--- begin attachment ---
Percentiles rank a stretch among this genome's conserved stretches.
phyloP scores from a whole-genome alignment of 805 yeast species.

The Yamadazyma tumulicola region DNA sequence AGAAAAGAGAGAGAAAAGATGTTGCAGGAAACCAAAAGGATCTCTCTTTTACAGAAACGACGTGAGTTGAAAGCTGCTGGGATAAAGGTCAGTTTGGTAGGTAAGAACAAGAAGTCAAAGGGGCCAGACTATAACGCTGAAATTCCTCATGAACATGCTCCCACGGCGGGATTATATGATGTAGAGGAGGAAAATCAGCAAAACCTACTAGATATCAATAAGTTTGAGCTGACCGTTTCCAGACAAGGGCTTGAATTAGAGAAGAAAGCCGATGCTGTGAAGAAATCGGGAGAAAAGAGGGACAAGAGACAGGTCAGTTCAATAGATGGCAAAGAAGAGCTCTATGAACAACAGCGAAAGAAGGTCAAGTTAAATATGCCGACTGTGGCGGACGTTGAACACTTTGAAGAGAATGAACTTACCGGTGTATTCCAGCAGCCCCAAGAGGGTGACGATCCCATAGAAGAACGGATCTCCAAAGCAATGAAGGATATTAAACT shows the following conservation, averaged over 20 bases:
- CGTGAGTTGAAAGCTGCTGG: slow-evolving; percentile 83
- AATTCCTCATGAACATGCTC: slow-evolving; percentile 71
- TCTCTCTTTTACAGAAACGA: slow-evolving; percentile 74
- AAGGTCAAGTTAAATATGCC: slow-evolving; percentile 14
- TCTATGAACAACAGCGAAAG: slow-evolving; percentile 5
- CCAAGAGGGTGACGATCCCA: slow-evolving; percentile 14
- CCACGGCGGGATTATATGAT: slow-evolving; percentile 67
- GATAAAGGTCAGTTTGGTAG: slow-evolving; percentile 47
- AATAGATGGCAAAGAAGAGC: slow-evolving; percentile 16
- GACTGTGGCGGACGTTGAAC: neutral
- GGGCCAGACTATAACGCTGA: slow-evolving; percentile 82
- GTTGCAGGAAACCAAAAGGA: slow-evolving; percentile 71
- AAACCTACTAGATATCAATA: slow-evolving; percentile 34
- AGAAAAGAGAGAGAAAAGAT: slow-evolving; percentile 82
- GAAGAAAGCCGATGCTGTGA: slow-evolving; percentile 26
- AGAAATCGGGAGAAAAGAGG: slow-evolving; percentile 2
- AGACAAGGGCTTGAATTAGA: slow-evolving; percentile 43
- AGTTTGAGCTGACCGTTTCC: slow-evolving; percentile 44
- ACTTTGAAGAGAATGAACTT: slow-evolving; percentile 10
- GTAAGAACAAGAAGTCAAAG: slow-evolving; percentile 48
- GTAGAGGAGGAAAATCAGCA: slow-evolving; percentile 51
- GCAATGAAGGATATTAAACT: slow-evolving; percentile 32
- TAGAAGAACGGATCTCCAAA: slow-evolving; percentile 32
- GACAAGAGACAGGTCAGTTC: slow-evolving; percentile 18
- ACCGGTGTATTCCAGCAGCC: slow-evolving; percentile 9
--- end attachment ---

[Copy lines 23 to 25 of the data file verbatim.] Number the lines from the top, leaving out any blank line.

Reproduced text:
- GTAAGAACAAGAAGTCAAAG: slow-evolving; percentile 48
- GTAGAGGAGGAAAATCAGCA: slow-evolving; percentile 51
- GCAATGAAGGATATTAAACT: slow-evolving; percentile 32